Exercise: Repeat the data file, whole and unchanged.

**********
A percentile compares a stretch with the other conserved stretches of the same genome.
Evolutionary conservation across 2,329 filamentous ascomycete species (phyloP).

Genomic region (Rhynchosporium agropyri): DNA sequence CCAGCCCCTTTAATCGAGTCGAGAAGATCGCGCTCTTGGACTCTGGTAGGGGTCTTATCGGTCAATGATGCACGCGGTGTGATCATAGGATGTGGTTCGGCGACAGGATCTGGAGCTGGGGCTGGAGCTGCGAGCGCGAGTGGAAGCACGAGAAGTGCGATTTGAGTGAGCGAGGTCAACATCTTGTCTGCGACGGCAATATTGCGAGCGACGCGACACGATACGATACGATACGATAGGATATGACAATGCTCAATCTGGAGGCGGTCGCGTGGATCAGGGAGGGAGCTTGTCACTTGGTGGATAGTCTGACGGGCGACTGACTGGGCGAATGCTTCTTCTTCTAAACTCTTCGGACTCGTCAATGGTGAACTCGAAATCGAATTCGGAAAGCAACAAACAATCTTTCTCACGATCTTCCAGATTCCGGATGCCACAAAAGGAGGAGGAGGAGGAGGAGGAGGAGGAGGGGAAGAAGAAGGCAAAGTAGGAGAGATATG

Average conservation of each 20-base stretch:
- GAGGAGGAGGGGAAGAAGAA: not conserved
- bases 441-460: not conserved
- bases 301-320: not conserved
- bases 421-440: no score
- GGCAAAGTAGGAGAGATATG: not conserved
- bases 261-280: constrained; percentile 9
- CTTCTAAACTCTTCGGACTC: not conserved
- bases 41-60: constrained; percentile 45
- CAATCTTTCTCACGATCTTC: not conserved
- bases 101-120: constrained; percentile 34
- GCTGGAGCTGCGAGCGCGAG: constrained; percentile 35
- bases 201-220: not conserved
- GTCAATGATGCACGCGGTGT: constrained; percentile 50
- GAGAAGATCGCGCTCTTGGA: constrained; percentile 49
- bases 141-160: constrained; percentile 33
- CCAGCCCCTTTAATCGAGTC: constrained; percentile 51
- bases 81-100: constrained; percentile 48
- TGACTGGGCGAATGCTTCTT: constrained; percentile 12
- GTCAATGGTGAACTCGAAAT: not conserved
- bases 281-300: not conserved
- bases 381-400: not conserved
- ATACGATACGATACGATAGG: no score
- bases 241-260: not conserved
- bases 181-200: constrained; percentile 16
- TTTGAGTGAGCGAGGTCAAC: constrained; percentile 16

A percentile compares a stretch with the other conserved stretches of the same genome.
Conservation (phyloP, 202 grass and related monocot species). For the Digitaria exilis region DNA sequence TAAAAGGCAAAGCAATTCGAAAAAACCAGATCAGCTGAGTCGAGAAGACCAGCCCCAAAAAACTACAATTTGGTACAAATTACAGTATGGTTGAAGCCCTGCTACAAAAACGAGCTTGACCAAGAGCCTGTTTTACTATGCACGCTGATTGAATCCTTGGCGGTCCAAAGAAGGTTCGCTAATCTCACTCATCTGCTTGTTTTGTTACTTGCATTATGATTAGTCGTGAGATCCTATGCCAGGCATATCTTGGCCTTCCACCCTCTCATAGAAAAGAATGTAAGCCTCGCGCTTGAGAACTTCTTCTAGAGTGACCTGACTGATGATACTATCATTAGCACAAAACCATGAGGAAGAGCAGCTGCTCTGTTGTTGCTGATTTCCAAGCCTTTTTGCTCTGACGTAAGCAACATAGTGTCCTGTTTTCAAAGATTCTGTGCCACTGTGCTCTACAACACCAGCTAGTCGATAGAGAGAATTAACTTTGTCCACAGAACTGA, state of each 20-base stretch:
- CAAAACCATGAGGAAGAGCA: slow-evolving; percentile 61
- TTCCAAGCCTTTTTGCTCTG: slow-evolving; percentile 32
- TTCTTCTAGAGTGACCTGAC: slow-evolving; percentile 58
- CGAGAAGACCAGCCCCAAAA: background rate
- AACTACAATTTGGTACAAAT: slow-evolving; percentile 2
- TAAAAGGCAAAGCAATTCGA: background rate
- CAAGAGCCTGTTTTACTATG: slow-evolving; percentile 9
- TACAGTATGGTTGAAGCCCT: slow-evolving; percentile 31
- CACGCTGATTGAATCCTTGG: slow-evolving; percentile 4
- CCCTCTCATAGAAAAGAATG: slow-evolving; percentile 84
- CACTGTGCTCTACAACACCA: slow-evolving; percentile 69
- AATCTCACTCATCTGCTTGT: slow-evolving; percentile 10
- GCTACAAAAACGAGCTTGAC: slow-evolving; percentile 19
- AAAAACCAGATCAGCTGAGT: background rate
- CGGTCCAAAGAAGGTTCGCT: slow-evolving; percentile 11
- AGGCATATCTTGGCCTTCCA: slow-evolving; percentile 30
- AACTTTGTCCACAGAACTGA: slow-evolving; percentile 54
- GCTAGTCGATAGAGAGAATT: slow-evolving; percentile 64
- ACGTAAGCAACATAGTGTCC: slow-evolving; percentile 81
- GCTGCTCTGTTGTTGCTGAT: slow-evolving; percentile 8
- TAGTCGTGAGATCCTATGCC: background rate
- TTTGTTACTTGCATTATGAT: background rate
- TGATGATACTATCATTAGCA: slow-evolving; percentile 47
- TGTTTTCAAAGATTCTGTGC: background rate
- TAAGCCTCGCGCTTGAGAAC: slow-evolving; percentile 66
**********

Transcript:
A percentile compares a stretch with the other conserved stretches of the same genome.
Evolutionary conservation across 2,329 filamentous ascomycete species (phyloP).

Genomic region (Rhynchosporium agropyri): DNA sequence CCAGCCCCTTTAATCGAGTCGAGAAGATCGCGCTCTTGGACTCTGGTAGGGGTCTTATCGGTCAATGATGCACGCGGTGTGATCATAGGATGTGGTTCGGCGACAGGATCTGGAGCTGGGGCTGGAGCTGCGAGCGCGAGTGGAAGCACGAGAAGTGCGATTTGAGTGAGCGAGGTCAACATCTTGTCTGCGACGGCAATATTGCGAGCGACGCGACACGATACGATACGATACGATAGGATATGACAATGCTCAATCTGGAGGCGGTCGCGTGGATCAGGGAGGGAGCTTGTCACTTGGTGGATAGTCTGACGGGCGACTGACTGGGCGAATGCTTCTTCTTCTAAACTCTTCGGACTCGTCAATGGTGAACTCGAAATCGAATTCGGAAAGCAACAAACAATCTTTCTCACGATCTTCCAGATTCCGGATGCCACAAAAGGAGGAGGAGGAGGAGGAGGAGGAGGAGGGGAAGAAGAAGGCAAAGTAGGAGAGATATG

Average conservation of each 20-base stretch:
- GAGGAGGAGGGGAAGAAGAA: not conserved
- bases 441-460: not conserved
- bases 301-320: not conserved
- bases 421-440: no score
- GGCAAAGTAGGAGAGATATG: not conserved
- bases 261-280: constrained; percentile 9
- CTTCTAAACTCTTCGGACTC: not conserved
- bases 41-60: constrained; percentile 45
- CAATCTTTCTCACGATCTTC: not conserved
- bases 101-120: constrained; percentile 34
- GCTGGAGCTGCGAGCGCGAG: constrained; percentile 35
- bases 201-220: not conserved
- GTCAATGATGCACGCGGTGT: constrained; percentile 50
- GAGAAGATCGCGCTCTTGGA: constrained; percentile 49
- bases 141-160: constrained; percentile 33
- CCAGCCCCTTTAATCGAGTC: constrained; percentile 51
- bases 81-100: constrained; percentile 48
- TGACTGGGCGAATGCTTCTT: constrained; percentile 12
- GTCAATGGTGAACTCGAAAT: not conserved
- bases 281-300: not conserved
- bases 381-400: not conserved
- ATACGATACGATACGATAGG: no score
- bases 241-260: not conserved
- bases 181-200: constrained; percentile 16
- TTTGAGTGAGCGAGGTCAAC: constrained; percentile 16

A percentile compares a stretch with the other conserved stretches of the same genome.
Conservation (phyloP, 202 grass and related monocot species). For the Digitaria exilis region DNA sequence TAAAAGGCAAAGCAATTCGAAAAAACCAGATCAGCTGAGTCGAGAAGACCAGCCCCAAAAAACTACAATTTGGTACAAATTACAGTATGGTTGAAGCCCTGCTACAAAAACGAGCTTGACCAAGAGCCTGTTTTACTATGCACGCTGATTGAATCCTTGGCGGTCCAAAGAAGGTTCGCTAATCTCACTCATCTGCTTGTTTTGTTACTTGCATTATGATTAGTCGTGAGATCCTATGCCAGGCATATCTTGGCCTTCCACCCTCTCATAGAAAAGAATGTAAGCCTCGCGCTTGAGAACTTCTTCTAGAGTGACCTGACTGATGATACTATCATTAGCACAAAACCATGAGGAAGAGCAGCTGCTCTGTTGTTGCTGATTTCCAAGCCTTTTTGCTCTGACGTAAGCAACATAGTGTCCTGTTTTCAAAGATTCTGTGCCACTGTGCTCTACAACACCAGCTAGTCGATAGAGAGAATTAACTTTGTCCACAGAACTGA, state of each 20-base stretch:
- CAAAACCATGAGGAAGAGCA: slow-evolving; percentile 61
- TTCCAAGCCTTTTTGCTCTG: slow-evolving; percentile 32
- TTCTTCTAGAGTGACCTGAC: slow-evolving; percentile 58
- CGAGAAGACCAGCCCCAAAA: background rate
- AACTACAATTTGGTACAAAT: slow-evolving; percentile 2
- TAAAAGGCAAAGCAATTCGA: background rate
- CAAGAGCCTGTTTTACTATG: slow-evolving; percentile 9
- TACAGTATGGTTGAAGCCCT: slow-evolving; percentile 31
- CACGCTGATTGAATCCTTGG: slow-evolving; percentile 4
- CCCTCTCATAGAAAAGAATG: slow-evolving; percentile 84
- CACTGTGCTCTACAACACCA: slow-evolving; percentile 69
- AATCTCACTCATCTGCTTGT: slow-evolving; percentile 10
- GCTACAAAAACGAGCTTGAC: slow-evolving; percentile 19
- AAAAACCAGATCAGCTGAGT: background rate
- CGGTCCAAAGAAGGTTCGCT: slow-evolving; percentile 11
- AGGCATATCTTGGCCTTCCA: slow-evolving; percentile 30
- AACTTTGTCCACAGAACTGA: slow-evolving; percentile 54
- GCTAGTCGATAGAGAGAATT: slow-evolving; percentile 64
- ACGTAAGCAACATAGTGTCC: slow-evolving; percentile 81
- GCTGCTCTGTTGTTGCTGAT: slow-evolving; percentile 8
- TAGTCGTGAGATCCTATGCC: background rate
- TTTGTTACTTGCATTATGAT: background rate
- TGATGATACTATCATTAGCA: slow-evolving; percentile 47
- TGTTTTCAAAGATTCTGTGC: background rate
- TAAGCCTCGCGCTTGAGAAC: slow-evolving; percentile 66